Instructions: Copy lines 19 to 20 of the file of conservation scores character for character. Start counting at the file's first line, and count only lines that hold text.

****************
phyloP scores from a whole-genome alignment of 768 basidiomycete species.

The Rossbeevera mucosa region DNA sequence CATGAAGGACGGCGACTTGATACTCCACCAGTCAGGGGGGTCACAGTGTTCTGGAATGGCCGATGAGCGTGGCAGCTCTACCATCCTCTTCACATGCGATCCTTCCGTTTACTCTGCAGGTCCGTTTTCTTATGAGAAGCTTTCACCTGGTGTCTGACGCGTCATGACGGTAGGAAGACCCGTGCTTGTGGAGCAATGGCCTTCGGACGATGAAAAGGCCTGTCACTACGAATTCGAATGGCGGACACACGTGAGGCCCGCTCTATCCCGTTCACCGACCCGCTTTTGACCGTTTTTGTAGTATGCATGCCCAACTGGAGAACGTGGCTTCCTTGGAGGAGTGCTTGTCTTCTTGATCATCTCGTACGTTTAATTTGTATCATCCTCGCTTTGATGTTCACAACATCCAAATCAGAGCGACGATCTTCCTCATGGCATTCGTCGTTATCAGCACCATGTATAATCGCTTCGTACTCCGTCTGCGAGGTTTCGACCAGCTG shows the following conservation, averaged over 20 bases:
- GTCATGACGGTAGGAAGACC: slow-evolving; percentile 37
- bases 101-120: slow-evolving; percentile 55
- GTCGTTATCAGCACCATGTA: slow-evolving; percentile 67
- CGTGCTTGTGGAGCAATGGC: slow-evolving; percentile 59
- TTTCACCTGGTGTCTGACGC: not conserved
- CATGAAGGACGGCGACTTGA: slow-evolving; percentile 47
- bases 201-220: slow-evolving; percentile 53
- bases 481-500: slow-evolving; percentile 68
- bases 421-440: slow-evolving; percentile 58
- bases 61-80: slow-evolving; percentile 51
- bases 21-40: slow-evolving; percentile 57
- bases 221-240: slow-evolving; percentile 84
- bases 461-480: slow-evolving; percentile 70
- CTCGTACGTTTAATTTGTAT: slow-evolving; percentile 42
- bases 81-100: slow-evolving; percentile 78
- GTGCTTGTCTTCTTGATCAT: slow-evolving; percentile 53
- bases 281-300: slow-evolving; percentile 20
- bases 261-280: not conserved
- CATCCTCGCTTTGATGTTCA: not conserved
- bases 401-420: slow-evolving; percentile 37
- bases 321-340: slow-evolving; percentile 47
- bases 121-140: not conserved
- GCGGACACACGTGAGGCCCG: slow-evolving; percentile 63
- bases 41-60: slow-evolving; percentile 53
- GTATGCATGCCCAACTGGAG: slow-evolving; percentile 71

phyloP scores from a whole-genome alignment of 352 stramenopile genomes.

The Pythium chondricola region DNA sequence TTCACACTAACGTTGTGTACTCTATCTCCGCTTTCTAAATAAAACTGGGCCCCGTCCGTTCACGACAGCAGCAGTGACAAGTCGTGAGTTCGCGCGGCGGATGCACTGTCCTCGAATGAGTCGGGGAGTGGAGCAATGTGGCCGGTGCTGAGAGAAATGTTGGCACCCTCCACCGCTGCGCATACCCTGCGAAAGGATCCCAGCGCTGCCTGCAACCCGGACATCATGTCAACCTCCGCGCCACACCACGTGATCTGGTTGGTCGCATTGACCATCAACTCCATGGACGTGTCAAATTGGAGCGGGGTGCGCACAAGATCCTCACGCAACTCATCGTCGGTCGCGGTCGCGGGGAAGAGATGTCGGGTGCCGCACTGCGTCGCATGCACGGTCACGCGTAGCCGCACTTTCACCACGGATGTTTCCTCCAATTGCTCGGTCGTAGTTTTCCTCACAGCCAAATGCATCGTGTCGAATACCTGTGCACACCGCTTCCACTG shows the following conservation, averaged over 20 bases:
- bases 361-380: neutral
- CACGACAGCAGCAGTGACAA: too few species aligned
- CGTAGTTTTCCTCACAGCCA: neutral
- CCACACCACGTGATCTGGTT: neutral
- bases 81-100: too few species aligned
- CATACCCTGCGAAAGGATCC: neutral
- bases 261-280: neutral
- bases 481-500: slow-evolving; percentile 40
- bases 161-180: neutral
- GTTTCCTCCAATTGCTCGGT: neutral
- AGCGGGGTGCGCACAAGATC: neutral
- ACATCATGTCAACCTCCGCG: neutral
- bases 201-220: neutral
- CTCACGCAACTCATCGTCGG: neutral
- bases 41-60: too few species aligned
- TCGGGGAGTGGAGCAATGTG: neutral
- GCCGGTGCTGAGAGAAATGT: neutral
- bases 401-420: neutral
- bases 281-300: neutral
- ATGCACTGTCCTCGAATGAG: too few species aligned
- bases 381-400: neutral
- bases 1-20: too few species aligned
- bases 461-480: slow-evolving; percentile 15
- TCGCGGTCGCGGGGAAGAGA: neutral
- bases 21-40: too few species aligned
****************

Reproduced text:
- bases 281-300: slow-evolving; percentile 20
- bases 261-280: not conserved